Most of you know and likely have heard/seen Sir Ken Robinson from his appearances on TED Talks. At the 2010 TED talk in Long Beach Sir Ken returned and gave a second talk. He noted that the first talk was downloaded over 4 million times. If, he noted, that means it’s likely another 20 people actually saw the video then it clearly reflects that there is a hunger in the world to see…. him! Well, he delivers the line better than I but it’s a good intro to TED Talk #2.
It’s a 17:52 min talk, but the good folks at RSI have edited it down to 11: 40 min and added their magical hyper-speed illustration to match the wonderful pacing of his naturally engaging style of presentation.
His message is an extension of the earlier talk. We’re not educating our kids for the 21st century because the paradigm of last century just can’t work any more. No amount of tinkering with it, of trying to preserve core elements but change it around, will do. Our kids, he reminds us, aren’t industrial products that should go through an educational system in age-group cohorts, like eggs in cartons, the only thing shared or in common being their birthdays. The current educational system was designed and conceived in the context of the enlightenment, and shaped by the industrial revolution. Public education was resisted in fact, because many didn’t believe kids, all kids, would benefit from it. It was a remarkable achievement to have implemented mandatory public education and it served many well for decades. But is isn’t ‘serving’ us anymore.
We had an economic imperative. We needed trained people to participate in the industrial enterprises of the era. And at the heart of the model is a belief that some people are suited to be academically talented, and others are not (recall the division between those who are ‘college bound’ versus those who aren’t). A symptom of the problem he argues is the rise in attention deficit disorder. Kids are increasingly distracted at school. The proliferation of new information attractors combined with the deadening boredom that kids find in formal classrooms, results, he argues, in the lead kids to react to the classroom environment by physically rejecting it. As a result, tey act out, and we respond by anesthetizing them with drugs like Ritalin. Schools are pushing conformity, a perhaps unintended side effect of high stakes standardised testing. They have to because they need to get students to score well on the test that measures only a portion of the things that reflect creative thinking.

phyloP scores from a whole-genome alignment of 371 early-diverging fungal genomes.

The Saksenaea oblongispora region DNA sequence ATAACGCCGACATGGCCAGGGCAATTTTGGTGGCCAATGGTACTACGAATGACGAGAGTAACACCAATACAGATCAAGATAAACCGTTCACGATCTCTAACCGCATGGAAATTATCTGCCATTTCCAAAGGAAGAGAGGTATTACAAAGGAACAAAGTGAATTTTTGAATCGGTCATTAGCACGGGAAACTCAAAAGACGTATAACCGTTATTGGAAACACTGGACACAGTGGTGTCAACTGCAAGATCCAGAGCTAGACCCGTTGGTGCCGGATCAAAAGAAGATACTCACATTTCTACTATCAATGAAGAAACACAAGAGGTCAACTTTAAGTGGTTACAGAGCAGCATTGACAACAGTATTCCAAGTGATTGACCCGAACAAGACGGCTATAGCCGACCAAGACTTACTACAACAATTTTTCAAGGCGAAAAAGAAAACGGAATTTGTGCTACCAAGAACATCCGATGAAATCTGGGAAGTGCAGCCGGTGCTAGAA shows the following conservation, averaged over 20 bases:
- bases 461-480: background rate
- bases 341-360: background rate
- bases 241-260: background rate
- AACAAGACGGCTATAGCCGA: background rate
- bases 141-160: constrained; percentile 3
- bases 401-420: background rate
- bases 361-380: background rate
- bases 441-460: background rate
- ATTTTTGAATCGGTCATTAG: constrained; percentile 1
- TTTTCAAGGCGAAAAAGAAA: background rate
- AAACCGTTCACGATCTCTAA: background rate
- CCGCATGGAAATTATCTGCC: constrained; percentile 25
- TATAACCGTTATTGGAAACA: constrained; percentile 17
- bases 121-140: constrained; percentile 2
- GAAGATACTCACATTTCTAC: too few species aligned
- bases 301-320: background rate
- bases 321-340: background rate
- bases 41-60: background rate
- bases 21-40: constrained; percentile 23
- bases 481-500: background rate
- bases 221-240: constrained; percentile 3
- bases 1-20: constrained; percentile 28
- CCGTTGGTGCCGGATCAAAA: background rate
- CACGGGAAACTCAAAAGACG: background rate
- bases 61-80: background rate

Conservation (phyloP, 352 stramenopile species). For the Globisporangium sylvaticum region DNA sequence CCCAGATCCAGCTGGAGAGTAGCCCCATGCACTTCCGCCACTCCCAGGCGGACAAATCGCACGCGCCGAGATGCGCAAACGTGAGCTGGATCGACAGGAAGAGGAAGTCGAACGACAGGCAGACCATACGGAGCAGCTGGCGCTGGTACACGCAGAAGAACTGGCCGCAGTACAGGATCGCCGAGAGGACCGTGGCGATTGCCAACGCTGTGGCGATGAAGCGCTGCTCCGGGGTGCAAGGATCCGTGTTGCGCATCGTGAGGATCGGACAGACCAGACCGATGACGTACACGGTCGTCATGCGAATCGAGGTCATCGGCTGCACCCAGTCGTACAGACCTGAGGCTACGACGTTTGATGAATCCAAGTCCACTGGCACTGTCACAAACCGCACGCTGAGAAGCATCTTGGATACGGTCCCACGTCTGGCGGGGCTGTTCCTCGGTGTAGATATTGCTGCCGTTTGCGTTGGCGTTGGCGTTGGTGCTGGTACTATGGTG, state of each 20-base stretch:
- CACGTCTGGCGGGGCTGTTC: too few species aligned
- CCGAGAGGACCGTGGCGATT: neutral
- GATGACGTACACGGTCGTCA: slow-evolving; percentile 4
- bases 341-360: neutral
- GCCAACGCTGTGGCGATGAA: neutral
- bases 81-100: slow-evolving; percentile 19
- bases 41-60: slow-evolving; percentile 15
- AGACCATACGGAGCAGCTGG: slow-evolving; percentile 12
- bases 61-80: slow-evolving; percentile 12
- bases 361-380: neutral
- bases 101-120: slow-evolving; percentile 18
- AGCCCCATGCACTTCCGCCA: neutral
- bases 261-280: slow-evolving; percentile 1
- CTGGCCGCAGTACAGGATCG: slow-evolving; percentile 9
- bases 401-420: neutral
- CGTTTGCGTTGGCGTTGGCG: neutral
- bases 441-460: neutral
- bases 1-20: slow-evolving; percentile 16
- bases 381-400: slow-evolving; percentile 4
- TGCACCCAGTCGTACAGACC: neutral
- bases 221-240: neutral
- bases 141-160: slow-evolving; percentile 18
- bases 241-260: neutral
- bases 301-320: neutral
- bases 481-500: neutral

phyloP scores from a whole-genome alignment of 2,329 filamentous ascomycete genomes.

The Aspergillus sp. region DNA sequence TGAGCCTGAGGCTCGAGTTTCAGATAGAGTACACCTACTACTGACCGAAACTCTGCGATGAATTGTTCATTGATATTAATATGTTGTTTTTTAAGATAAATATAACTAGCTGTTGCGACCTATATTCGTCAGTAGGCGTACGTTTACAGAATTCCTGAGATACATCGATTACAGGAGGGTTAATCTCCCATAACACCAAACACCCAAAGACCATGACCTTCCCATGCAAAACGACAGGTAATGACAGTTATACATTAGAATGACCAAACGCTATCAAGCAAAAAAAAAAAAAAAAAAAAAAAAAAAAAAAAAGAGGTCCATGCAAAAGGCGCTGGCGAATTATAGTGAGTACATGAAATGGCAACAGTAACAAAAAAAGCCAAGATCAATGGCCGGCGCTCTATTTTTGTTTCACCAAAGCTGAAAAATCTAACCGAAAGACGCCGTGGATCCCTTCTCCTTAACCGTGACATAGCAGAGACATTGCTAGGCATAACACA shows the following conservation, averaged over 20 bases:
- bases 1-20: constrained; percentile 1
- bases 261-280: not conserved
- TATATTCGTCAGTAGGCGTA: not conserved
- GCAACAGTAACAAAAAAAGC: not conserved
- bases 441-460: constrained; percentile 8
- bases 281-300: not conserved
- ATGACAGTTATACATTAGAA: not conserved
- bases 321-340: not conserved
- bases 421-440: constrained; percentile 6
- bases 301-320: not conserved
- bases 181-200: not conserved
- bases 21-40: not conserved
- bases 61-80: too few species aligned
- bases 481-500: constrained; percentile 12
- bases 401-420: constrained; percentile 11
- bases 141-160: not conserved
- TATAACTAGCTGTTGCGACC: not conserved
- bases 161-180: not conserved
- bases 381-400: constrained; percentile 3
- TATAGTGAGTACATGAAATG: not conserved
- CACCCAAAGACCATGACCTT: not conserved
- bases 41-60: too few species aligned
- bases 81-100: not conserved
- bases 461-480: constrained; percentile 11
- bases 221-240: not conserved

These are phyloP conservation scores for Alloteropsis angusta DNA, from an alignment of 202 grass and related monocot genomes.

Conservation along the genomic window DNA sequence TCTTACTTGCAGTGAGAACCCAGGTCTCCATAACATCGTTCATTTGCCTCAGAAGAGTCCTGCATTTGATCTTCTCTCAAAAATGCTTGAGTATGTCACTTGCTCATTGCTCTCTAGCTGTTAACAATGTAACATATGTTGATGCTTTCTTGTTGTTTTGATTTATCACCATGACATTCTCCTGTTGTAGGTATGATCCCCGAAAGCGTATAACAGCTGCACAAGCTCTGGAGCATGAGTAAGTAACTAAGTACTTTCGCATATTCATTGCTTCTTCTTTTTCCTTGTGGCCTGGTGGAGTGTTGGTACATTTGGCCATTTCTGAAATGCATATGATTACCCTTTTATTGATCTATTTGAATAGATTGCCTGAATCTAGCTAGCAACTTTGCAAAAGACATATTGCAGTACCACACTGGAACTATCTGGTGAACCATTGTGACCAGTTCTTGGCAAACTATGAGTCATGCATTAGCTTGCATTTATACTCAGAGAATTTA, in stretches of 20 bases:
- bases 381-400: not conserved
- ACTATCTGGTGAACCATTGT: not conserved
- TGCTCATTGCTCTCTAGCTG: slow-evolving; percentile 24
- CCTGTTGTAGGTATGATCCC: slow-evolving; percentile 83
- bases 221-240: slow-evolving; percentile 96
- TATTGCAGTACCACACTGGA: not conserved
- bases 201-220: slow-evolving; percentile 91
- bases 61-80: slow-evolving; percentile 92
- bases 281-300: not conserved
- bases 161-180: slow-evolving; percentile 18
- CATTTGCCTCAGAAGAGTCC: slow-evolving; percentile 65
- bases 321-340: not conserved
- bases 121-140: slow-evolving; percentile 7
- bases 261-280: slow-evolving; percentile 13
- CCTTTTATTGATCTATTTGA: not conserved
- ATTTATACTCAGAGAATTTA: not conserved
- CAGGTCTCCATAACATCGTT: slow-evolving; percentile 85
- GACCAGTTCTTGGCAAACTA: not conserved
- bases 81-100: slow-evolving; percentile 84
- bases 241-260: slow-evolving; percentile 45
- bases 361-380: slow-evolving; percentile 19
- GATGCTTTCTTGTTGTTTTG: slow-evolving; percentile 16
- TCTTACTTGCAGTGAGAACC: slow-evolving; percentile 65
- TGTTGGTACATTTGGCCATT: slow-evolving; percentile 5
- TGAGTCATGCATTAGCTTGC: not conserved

He cites a longitudinal study of divergent thinking, beginning in kindergarten and again every 5 years. The result: divergent thinking consistently declines with years in formal education. This finding is consistent with the headline-grabbing Newsweek article that reported the decline in creativity in US children beginning in 1990 and continuing through today. This data came from a reanalysis of the so-called Torrance Scores by the an academic then at The College of William and Mary by Kyung Hee Kim. Kim later published the article “The Latent Structure and Measurement Invariance of Scores on the Torrance Tests of Creative Thinking-Figural” in Educational and Psychological Measurement (for those who don’t have access to academic libraries, the citation is: Bandalos, Deborah L (01/06/2006). “The Latent Structure and Measurement Invariance of Scores on the Torrance Tests of Creative Thinking-Figural”. Educational and psychological measurement (0013-1644), 66 (3), p. 459.)
This talk is another in the meme that I’m continually emphasising – that change in educational paradigms can’t be evolutionary – no amount of revamping the current system will suffice when what we need is to rethink what we’re education our children for in the 21st century. And the same is true for higher/tertiary educational systems, as well.
— pdl —